Career and Technical Education Month
I often talk about the importance of career and technical education (CTE). It is particularly important to me as the representative for Wisconsin's Sixth Congressional District because our district has more manufacturing jobs than any other congressional district.
As a member of the House Committee on Education and Labor, I have spoken with Members of Congress from other states about their CTE systems and have participated in hearings examining best practices for CTE and apprenticeship programs. I can confidently say that Wisconsin's CTE system is among the best in the country!
We still, however, have a skilled labor shortage. Too often, high school students are pushed into thinking that traditional four-year college degrees are the only way to succeed in life. Many would graduate in less time, accumulate less debt and make more money if they had initially pursued a CTE degree. I have heard stories around Wisconsin from people in their 30s and 40s who got a four-year degree, didn't like their job and went back to school to learn a trade. While it's good that they now have a job they love, it's not uncommon that they are still saddled with student loan debt from their four-year degree, which they would not have had if they had pursued a trade right after high school.
February is Career and technical Education Month in Wisconsin. Let's support our state's top-tier manufacturing industry and A+ CTE system by highlighting the importance of CTE and that pursuing a career in the skilled labor market is a great option for everyone, including recent high school graduates.
Solid Start Program
The men and women in the armed forces serve our country proudly and patriotically. Often, however, there are questions and complications when transitioning from military to civilian life. That is why the Veterans Benefits Administration established the Solid Start Program to help veterans navigate this transition.
Solid Start exists to provide information about the benefits available from the Department of Veterans Affairs (VA), give guidance and support and answer questions veterans may have about this new chapter in their lives.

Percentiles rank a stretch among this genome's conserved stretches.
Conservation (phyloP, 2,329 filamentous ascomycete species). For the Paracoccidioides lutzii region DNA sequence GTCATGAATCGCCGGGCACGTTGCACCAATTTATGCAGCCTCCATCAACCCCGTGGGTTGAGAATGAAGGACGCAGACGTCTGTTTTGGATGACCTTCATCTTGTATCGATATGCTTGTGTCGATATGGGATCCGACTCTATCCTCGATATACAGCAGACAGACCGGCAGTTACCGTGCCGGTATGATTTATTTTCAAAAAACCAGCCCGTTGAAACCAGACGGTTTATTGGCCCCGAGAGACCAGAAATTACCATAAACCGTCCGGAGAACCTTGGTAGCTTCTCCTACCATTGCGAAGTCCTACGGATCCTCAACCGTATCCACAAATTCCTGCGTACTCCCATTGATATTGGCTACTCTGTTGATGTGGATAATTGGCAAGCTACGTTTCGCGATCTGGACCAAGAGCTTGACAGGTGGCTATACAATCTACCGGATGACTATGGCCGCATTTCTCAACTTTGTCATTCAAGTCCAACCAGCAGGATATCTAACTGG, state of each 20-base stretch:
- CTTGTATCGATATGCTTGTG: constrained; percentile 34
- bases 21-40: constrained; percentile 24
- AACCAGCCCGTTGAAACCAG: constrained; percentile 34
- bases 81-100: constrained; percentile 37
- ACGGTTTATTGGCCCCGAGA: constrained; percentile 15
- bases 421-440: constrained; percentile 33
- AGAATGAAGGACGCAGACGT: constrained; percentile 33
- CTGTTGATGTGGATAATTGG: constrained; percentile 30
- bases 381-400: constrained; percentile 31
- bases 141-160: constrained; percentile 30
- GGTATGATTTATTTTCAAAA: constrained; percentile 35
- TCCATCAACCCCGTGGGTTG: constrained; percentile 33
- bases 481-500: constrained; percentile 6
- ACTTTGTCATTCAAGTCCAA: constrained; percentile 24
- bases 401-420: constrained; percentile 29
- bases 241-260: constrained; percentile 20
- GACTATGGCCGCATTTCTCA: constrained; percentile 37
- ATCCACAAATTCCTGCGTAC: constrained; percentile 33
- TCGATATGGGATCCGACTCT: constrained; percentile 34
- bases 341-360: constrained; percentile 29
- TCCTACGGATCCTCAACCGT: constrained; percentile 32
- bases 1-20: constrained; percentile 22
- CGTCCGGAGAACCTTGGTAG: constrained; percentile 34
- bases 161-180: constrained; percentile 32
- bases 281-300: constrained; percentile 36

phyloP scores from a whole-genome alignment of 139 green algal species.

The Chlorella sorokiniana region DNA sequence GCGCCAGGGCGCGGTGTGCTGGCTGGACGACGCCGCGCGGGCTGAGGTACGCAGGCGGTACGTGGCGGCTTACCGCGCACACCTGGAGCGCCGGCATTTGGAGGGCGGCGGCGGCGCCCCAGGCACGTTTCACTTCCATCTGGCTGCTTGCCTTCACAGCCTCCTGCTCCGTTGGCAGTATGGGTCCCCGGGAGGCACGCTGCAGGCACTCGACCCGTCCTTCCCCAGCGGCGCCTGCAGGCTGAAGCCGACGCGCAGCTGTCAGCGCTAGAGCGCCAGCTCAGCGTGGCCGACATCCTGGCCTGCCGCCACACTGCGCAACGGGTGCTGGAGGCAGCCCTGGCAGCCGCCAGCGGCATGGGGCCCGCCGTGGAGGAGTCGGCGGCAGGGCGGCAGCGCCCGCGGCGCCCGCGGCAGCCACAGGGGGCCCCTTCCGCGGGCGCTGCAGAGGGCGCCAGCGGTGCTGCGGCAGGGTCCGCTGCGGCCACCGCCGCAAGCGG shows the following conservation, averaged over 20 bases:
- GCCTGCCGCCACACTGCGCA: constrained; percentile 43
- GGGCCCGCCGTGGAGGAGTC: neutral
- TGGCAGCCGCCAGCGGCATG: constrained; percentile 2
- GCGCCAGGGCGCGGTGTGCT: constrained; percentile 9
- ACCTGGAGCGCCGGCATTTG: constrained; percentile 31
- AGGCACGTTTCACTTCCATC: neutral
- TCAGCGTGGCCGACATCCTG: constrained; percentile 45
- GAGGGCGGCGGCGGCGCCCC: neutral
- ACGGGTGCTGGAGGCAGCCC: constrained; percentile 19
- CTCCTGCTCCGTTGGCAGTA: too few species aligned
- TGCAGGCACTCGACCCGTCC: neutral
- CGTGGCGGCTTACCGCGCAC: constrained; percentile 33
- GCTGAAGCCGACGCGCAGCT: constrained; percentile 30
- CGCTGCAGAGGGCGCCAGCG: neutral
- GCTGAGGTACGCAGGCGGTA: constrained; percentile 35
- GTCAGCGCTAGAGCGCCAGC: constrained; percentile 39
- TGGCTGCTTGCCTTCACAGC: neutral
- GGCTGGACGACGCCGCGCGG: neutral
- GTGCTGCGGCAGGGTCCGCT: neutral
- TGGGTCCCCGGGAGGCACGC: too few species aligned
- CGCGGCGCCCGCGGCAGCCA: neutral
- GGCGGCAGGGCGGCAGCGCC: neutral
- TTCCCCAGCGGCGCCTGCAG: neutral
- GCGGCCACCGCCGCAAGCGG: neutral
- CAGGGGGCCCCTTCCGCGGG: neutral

Please feel free to forward my newsletter or this link to more information on the program to a veteran you know or a service member who is preparing to enter civilian life.
In honor of everyone who has served in the office of President of the United States, my office remained open and ready to serve you on Presidents' Day
I was happy to meet with the Wisconsin Agribusiness Association to talk about the future of Wisconsin agriculture.
I had a great time speaking with members of the Fond du Lac Noon Rotary about how I’m fighting to make sure our Wisconsin values are being represented in Congress.
Click the image above for more information
Ash Wednesday was the start of Lent. In this season of reflection and preparation, let’s remember to focus on Christ’s life, death and resurrection.
These students from South High School in Sheboygan know the importance of engaging in the civic process. It was great to speak with all of these future leaders about what we’re working on in Congress.
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As your Congressman, I’m here to serve you. If you have any questions please don’t hesitate to reach out to my offices in Fond du Lac and Washington. If you enjoyed this newsletter be sure to forward it to your family and friends so they can stay informed on what I’m doing in Washington and the Sixth District.
You can also stay up-to-the-minute by following me on Facebook (Congressman Glenn Grothman), Twitter (@RepGrothman) and Instagram (@RepGlennGrothman).